Each participant completed a questionnaire called the Risk Assessment for Diabetic Drivers (RADD) and, from this, each of the drivers were given a risk score. Drivers were asked to keep a monthly online driving diary for the course of a year.
Out of the 501 participants, 379 drivers were deemed to be high risk and 122 drivers deemed to be low risk. The researchers then used the online driving diaries to record the number of driving mishaps which included severe hypos when driving, losing control of the car, any collisions and having someone else take control of the vehicle.
When the researchers compared results between the low and high risk groups, they found that individuals which received a high risk score had 258% more driving mishaps than those with a low risk score. The results showed that the low risk individuals had between 2 and 3 mishaps through the year whilst the high risk participants had between 6 and 7 mishaps.
The next part of the study involved only the 379 high risk drivers who were randomly allocated to one of three groups. One group was given access to the diabetesdriving.com web tool and received motivational interviews, another group had access to diabetesdriving.com but not the interviews and the third group had access to neither and therefore served as a control group.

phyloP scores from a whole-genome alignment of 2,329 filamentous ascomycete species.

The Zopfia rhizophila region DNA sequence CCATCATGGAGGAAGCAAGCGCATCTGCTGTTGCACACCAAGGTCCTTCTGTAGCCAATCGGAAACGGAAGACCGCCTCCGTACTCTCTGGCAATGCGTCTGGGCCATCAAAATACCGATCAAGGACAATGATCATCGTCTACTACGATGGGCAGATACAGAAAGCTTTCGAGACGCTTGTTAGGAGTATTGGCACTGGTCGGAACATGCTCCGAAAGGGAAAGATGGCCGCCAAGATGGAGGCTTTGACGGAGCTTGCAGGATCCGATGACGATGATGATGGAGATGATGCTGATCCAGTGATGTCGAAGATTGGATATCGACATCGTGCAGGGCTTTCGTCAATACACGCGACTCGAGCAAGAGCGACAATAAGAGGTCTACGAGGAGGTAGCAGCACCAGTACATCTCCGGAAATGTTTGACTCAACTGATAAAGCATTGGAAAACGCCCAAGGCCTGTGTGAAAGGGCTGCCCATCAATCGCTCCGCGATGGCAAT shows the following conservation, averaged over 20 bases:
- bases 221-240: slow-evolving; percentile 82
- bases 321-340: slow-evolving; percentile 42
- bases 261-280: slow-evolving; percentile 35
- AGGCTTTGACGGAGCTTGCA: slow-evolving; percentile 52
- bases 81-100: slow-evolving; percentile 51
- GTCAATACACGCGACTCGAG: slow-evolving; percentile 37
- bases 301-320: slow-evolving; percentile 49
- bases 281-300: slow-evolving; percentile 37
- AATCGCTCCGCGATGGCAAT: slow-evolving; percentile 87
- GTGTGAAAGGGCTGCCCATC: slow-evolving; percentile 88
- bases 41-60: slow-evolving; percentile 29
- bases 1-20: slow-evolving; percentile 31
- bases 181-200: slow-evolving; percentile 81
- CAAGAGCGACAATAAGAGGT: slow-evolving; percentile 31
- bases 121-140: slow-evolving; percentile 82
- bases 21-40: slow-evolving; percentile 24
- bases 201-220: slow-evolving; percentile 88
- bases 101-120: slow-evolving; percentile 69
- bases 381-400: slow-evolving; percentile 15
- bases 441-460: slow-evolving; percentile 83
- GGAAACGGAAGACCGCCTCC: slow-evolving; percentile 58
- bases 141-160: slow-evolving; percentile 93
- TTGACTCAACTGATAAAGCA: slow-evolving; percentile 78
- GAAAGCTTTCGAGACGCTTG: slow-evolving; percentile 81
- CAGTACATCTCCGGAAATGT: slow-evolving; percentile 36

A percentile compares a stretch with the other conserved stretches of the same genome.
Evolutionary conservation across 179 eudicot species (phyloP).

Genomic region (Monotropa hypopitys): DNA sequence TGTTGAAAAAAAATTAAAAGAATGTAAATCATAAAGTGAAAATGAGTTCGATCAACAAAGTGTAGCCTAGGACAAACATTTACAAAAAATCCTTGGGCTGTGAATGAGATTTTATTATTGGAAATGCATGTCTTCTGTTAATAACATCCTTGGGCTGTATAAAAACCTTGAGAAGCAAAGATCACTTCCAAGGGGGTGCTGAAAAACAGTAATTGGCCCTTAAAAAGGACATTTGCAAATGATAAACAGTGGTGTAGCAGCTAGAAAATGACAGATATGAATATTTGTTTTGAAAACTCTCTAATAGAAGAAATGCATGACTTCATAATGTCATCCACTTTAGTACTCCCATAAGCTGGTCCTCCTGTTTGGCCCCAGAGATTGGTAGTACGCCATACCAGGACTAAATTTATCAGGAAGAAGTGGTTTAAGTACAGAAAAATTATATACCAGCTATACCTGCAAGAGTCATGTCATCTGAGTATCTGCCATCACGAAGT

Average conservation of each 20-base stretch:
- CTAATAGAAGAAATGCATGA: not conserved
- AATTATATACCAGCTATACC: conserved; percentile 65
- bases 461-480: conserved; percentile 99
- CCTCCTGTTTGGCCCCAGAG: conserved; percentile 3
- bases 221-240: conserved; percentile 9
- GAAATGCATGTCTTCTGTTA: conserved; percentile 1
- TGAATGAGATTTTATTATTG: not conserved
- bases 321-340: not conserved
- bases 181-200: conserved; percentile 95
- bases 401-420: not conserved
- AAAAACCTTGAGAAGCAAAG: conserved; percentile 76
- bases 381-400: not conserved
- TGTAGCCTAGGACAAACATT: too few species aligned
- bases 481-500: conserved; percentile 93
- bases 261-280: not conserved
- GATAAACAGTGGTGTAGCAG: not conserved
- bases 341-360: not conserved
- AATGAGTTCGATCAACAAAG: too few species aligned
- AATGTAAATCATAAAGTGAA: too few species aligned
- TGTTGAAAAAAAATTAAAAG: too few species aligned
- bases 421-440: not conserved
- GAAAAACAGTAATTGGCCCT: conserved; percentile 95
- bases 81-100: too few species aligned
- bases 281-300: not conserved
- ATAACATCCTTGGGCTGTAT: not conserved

The three groups continued to record their driving experiences over the next 12 months and the researchers again analysed the number of driving mishaps that took place. The study results showed that the online tool made a significant difference. Whilst the high risk controls continued to experience between 6 and 7 driving mishaps per year, the high risk drivers that had access to the online tool experienced between 3 and 4 mishaps per year which represented a 53% decrease in mishaps.
The results showed that the online tool reduced mishaps in both groups that had access and that there were no significant differences in the number of mishaps between the group that received motivational interviews and the group that did not.
It is important for people with diabetes in Ireland, whether they have Type 1 or 2 Diabetes to be aware of the Road Safety Authority Guidelines which provide guidelines to health care professionals in relation to medical fitness to drive. Please click here to view these guidelines